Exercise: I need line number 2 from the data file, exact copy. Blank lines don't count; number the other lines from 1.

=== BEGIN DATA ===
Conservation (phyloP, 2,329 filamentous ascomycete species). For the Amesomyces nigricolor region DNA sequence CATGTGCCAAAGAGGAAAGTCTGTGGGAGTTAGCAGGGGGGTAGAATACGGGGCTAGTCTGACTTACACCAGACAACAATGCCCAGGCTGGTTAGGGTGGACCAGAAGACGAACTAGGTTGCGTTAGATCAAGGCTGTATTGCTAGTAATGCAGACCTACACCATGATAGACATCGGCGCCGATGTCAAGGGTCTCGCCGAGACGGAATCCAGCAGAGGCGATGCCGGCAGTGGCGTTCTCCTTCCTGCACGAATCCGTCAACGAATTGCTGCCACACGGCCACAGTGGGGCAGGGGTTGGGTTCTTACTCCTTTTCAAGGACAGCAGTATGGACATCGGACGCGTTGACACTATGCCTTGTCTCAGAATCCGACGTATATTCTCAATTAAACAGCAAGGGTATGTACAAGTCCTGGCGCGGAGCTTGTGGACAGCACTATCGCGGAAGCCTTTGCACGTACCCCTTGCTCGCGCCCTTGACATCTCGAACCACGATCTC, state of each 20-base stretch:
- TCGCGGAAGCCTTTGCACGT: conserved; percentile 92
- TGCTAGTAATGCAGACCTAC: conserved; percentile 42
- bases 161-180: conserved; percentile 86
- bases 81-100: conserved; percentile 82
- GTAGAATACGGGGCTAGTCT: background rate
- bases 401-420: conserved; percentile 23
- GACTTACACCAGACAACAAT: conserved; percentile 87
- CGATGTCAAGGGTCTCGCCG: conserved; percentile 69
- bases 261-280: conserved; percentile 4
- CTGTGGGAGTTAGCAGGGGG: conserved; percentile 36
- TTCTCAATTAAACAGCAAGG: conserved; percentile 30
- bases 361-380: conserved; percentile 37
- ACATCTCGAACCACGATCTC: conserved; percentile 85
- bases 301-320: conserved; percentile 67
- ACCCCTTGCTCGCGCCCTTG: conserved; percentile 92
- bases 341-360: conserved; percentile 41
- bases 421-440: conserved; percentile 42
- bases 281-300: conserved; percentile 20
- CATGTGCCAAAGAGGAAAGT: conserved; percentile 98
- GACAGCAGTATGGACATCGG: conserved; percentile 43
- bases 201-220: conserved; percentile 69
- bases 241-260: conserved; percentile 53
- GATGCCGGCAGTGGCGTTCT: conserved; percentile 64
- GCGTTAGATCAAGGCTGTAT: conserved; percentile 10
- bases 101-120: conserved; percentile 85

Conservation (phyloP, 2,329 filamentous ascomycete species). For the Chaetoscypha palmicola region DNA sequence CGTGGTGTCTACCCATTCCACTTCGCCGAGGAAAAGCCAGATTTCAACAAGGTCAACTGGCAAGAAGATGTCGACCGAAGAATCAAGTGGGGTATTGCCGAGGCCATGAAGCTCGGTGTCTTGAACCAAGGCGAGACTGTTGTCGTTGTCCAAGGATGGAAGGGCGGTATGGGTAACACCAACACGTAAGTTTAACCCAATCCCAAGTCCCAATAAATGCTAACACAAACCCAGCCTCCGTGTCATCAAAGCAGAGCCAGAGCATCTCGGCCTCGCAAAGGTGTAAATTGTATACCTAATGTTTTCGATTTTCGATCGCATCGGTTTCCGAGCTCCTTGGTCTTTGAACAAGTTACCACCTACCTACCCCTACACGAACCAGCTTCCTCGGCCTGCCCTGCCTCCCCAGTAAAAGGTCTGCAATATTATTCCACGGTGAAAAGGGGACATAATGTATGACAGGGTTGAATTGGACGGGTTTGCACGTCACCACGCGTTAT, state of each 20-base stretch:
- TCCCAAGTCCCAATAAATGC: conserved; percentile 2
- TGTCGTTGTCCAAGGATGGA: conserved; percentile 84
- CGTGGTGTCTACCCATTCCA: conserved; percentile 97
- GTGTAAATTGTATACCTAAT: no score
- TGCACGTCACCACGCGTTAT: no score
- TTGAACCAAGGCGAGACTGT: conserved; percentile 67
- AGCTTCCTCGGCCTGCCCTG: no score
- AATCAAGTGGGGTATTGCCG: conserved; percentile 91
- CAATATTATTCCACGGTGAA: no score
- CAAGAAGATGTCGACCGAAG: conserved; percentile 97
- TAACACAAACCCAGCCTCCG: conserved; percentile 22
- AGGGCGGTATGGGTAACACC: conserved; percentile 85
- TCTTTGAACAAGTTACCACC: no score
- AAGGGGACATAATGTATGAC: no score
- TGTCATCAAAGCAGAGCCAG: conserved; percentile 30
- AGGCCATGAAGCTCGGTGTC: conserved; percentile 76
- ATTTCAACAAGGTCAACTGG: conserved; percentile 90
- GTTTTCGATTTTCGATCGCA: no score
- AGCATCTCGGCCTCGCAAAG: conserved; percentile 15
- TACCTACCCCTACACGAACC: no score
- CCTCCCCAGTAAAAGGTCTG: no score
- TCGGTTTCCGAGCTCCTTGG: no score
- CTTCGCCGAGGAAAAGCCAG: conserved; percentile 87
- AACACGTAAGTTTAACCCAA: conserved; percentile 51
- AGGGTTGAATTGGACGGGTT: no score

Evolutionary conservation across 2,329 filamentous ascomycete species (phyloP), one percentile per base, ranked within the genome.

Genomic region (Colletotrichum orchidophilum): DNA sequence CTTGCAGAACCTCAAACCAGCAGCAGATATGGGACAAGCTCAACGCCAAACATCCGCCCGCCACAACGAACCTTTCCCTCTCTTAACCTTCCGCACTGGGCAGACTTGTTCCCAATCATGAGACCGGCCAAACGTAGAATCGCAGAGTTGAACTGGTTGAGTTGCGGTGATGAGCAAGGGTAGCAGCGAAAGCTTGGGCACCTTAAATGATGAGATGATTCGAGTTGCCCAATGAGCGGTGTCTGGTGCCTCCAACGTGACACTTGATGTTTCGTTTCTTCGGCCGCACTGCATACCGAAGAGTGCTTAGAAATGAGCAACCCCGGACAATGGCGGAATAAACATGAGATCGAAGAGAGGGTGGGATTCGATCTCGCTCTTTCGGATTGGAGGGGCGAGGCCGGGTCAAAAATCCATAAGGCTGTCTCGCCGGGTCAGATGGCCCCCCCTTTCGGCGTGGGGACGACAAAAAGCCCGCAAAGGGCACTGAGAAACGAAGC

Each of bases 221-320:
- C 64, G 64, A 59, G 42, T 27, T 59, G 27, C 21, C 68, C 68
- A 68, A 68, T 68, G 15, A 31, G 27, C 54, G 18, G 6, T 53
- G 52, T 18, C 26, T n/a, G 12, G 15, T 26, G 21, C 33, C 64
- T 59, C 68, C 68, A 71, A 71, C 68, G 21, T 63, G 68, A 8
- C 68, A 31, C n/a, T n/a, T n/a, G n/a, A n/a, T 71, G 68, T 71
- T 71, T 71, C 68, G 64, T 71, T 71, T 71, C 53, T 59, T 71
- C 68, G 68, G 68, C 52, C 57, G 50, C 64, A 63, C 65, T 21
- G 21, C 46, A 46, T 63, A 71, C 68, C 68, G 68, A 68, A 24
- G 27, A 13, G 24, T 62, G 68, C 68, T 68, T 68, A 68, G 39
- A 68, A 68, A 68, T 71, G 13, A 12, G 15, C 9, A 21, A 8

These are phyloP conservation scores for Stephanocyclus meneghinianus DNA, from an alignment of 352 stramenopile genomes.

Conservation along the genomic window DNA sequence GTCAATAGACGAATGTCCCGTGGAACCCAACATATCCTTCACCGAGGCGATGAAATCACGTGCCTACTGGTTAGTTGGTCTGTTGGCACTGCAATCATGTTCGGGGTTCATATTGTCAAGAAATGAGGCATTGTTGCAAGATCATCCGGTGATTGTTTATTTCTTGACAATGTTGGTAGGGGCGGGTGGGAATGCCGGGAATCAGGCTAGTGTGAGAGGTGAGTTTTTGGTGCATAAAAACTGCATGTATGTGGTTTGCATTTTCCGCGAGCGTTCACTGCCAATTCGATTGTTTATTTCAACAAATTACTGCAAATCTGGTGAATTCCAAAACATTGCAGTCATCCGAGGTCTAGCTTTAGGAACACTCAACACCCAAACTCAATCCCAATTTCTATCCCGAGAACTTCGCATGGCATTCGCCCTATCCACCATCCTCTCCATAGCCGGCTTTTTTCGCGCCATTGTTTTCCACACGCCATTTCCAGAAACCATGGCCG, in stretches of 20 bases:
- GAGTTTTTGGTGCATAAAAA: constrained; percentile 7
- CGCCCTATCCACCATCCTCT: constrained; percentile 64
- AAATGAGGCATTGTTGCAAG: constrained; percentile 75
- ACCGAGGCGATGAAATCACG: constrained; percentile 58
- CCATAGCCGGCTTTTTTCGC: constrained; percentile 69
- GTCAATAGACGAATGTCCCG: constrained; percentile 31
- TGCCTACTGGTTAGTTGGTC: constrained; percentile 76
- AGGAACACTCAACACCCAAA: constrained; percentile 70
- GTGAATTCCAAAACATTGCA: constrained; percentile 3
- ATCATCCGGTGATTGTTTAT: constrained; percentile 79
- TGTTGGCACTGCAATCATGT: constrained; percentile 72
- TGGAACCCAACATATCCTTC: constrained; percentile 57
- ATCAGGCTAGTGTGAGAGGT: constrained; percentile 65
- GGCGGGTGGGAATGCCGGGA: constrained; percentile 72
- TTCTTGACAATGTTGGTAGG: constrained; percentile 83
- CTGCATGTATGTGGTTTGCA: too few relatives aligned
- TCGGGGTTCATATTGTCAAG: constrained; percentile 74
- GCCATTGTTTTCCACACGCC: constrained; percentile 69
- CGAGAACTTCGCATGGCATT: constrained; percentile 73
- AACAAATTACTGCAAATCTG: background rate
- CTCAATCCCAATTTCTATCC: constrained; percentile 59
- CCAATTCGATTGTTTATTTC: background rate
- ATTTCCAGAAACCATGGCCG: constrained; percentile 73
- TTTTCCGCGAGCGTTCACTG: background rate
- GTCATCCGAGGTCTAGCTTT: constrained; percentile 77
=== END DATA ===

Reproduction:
- TCGCGGAAGCCTTTGCACGT: conserved; percentile 92